Rejecting the Equal Employment Opportunity Commission’s broader definition (1999 EEOC Enforcement Guidance), the U.S. Supreme Court has held that an employee is a “supervisor” for purposes of imposing vicarious liability on an employer under Title VII of the Civil Rights Act of 1964 only if the employee is empowered by the employer to take tangible employment actions against the victim. Vance v. Ball State University, No. 11-556 (June 24, 2013). The Court defined “supervisory” authority to include having the power to make “a significant change in employment status, such as hiring, firing, failing to promote, reassignment with significantly different responsibilities, or a decision causing a significant change in benefits.”
Chief Justice John Roberts and Justices Anthony Kennedy and Antonin Scalia joined Justice Samuel Alito’s opinion, while Justice Clarence Thomas concurred in the judgment. Justice Ruth Bader Ginsburg authored a dissenting opinion, which was joined by Justices Stephen Breyer, Sonia Sotomayor and Elena Kagan.
Maetta Vance, an African-American catering employee at Ball State University, claimed a White co-worker had slapped her, threatened her and used racial epithets. Vance said the co-worker had the authority to direct her work and qualified as a supervisor, making the University vicariously liable for a hostile work environment. The Supreme Court disagreed. According to the Court, an employer can be held vicariously liable in a Title VII hostile work environment claim if the employee accused of the harassment is empowered by the employer to take tangible employment actions against the plaintiff. Since Vance’s alleged harasser did not have such power, the school was entitled to summary judgment in its favor. Justice Alito stressed that hostile work environment victims are not without a remedy when a harasser is deemed a co-worker. Victims of co-worker harassment will succeed if they can show their employer was negligent in allowing the harassment to occur.
The Court considered but rejected the EEOC’s Guidance, which would find an alleged harasser a supervisor if that employee had the “ability to exercise significant direction over another’s daily work,” as “nebulous,” “ill-defined” and overly fact-specific. In contrast, the Court found its “tangible employment action” standard to be “easily workable.” A significant advantage of its bright-line test, the Court said, was that supervisory status can “usually be readily determined, generally by written documentation” and done so at the summary judgment stage or earlier.
Justice Ginsburg wrote that the Court’s new rule “strikes from the supervisory category employees who control the day-to-day schedules and assignments of others,” and therefore “ignores the conditions under which members of the work force labor.” She continued, “The Court’s disregard for the realities of the workplace means that many victims of workplace harassment will have no effective remedy.”
Supervisor Status Varies
In advocating for a more plaintiff-friendly definition of supervisor in the harassment context, Justice Ginsburg suggested that the EEOC’s expansive definition is consistent with the manner in which supervisor is defined under the National Labor Relations Act. Justice Alito, responding, wrote that the meaning of “supervisor” under the NLRA differed from the Court’s new Title VII standard. Although the definition of supervisor found in the NLRA is written in broad language, he observed, the application of the statutory definition by the Board has been decidedly narrow. Citing Justice Ginsburg’s opinion from an earlier Board case, Justice Alito observed that the NLRB looks to the specific facts of each case and makes a case-by-case determination. It evaluates whether the putative supervisor uses independent judgment in the exercise of his or her authority and is held responsible by the employer for the actions of subordinates. According to Justice Alito, in application, “supervisor” is not as broadly defined under the NLRA as Justice Ginsburg argues. In any event, and as the Supreme Court’s ruling notes, the NLRA definition is not applicable in determining supervisory status under Title VII because the two statutes have divergent purposes, i.e., the NLRA’s purpose is to address the imbalance between labor and management while Title VII’s is to eradicate discrimination.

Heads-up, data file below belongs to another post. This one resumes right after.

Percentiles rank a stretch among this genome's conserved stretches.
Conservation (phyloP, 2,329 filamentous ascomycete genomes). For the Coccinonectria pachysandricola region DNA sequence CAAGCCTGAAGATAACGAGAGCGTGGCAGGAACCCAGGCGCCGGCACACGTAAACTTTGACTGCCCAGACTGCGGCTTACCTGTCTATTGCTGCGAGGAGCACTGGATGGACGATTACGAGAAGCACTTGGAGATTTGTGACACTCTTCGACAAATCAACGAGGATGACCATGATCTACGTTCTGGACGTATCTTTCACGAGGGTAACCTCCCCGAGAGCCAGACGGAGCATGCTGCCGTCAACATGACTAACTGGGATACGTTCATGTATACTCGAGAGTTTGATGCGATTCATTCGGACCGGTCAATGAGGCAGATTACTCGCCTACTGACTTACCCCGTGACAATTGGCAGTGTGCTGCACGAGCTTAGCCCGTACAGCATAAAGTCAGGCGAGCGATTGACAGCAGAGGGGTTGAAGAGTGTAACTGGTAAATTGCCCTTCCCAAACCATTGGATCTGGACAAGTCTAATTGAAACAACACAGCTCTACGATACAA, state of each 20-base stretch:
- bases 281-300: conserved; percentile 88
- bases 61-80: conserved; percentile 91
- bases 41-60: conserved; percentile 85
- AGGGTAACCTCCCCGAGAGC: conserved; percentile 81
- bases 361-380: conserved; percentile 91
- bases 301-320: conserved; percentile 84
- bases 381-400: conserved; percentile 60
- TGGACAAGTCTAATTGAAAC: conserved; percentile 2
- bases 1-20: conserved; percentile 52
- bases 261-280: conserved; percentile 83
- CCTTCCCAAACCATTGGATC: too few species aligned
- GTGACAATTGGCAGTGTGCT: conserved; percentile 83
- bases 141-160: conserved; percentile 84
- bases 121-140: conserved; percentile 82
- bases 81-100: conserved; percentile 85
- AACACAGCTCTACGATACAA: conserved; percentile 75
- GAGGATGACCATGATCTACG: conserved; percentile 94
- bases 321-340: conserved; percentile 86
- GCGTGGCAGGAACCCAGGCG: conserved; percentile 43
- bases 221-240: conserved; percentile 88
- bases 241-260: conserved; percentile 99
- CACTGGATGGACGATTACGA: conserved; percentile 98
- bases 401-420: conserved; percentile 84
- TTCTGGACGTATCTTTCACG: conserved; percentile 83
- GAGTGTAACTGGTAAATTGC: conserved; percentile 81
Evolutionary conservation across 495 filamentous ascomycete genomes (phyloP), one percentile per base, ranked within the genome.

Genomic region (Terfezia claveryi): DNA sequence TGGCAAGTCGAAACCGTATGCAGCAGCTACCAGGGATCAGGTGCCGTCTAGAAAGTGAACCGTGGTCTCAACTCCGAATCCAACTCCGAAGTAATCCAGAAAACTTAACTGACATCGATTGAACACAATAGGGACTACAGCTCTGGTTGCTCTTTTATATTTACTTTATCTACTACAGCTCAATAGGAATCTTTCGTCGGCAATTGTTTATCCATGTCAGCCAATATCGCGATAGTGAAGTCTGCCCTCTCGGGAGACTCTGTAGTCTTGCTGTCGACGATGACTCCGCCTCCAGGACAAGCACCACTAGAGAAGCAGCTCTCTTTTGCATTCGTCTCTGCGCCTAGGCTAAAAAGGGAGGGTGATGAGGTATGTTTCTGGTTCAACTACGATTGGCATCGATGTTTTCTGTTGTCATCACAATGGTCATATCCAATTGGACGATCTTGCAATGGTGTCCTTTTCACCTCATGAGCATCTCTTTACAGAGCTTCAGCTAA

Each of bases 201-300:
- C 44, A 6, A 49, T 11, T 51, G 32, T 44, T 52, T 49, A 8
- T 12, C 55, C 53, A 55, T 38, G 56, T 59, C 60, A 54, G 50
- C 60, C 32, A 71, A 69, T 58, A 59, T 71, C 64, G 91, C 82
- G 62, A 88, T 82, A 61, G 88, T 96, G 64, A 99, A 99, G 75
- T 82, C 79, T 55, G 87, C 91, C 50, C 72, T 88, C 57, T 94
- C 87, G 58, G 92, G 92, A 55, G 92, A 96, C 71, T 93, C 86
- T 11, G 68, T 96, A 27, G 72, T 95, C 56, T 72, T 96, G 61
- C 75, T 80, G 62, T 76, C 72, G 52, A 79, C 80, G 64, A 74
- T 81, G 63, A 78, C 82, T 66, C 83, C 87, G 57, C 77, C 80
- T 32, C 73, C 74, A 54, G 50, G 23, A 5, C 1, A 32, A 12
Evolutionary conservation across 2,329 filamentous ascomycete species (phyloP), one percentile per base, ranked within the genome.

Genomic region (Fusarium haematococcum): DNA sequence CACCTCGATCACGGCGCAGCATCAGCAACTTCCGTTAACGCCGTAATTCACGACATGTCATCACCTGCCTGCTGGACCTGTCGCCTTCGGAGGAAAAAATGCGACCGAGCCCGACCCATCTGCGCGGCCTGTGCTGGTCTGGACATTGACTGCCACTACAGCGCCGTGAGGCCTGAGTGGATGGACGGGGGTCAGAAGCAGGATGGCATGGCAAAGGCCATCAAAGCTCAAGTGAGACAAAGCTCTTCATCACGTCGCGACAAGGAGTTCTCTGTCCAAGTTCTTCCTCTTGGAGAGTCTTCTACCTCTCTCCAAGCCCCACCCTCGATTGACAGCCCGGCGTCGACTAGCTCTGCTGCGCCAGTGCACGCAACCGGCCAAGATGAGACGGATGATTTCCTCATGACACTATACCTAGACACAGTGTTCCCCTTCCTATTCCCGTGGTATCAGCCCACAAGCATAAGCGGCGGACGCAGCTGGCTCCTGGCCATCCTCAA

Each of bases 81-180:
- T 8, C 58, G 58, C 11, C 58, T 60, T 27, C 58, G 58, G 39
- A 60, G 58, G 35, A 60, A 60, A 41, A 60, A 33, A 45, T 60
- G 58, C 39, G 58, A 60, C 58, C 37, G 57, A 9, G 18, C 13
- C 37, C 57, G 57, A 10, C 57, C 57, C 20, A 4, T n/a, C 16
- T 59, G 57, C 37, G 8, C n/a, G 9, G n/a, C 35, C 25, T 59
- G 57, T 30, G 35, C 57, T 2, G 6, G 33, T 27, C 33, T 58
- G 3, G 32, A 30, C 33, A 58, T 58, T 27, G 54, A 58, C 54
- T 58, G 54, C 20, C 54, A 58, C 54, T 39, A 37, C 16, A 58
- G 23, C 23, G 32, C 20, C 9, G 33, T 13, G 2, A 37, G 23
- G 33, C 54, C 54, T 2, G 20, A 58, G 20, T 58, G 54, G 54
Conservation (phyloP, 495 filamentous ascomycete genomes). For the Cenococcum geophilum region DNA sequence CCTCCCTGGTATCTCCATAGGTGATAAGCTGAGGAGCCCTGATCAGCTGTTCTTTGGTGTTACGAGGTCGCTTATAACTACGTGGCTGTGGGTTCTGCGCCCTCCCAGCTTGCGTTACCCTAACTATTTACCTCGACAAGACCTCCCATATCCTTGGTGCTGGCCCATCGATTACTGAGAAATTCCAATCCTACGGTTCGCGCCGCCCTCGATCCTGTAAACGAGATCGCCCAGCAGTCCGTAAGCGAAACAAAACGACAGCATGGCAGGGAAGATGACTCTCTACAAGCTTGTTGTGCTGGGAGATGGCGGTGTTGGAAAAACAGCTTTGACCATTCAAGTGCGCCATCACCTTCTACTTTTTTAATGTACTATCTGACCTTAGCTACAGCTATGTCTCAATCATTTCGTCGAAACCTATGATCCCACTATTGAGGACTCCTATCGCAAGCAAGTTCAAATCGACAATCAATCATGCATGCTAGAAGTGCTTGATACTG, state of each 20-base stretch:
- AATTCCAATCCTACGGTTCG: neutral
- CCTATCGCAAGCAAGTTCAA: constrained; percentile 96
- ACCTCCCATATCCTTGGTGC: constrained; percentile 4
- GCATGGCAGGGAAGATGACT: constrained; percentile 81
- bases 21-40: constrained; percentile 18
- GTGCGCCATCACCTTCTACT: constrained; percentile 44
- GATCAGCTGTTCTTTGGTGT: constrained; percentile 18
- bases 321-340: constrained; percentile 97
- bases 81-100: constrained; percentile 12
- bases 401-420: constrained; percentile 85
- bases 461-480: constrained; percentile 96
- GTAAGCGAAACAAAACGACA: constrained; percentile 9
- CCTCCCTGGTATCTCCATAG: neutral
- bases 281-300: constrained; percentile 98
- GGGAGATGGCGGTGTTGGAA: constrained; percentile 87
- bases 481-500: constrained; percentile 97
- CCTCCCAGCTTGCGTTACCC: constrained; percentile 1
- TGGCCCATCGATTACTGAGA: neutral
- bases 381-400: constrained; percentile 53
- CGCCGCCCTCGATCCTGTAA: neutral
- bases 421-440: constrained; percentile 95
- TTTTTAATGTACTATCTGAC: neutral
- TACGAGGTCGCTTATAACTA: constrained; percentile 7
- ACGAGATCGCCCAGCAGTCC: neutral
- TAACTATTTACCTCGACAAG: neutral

Despite the Court’s bright-line test, issues of workplace authority and supervisory status will continue. Providing some hope to plaintiffs, Justice Alito wrote that juries nevertheless should be instructed that day-to-day authority wielded by a co-worker “is an important factor to be considered in determining whether the employer was negligent” in permitting co-worker harassment, even if the perpetrator is not a supervisor. On the other hand, Justice Ginsburg contemplated that even an employee with authority to recommend and heavily influence hiring, promotion and termination might not rise to the level of a “supervisor.” The issue also may receive legislative attention. Ginsburg ended her dissent by calling on Congress to intervene to correct the majority’s “wayward interpretations of Title VII,” as it has done in the past (e.g., the Lilly Ledbetter Act).
Vance is a welcome ruling for employers. The Court’s focus on using documentation to evaluate “supervisor” status should impel employers to review the job descriptions of employees who assume quasi-leadership roles and to make sure they are accurate. Employers should continue with their efforts to prevent workplace harassment through training and aggressive investigation of alleged harassment. If Justice Alito is correct, the negligence model for hostile work environment claims will remain a potent strategy for establishing liability.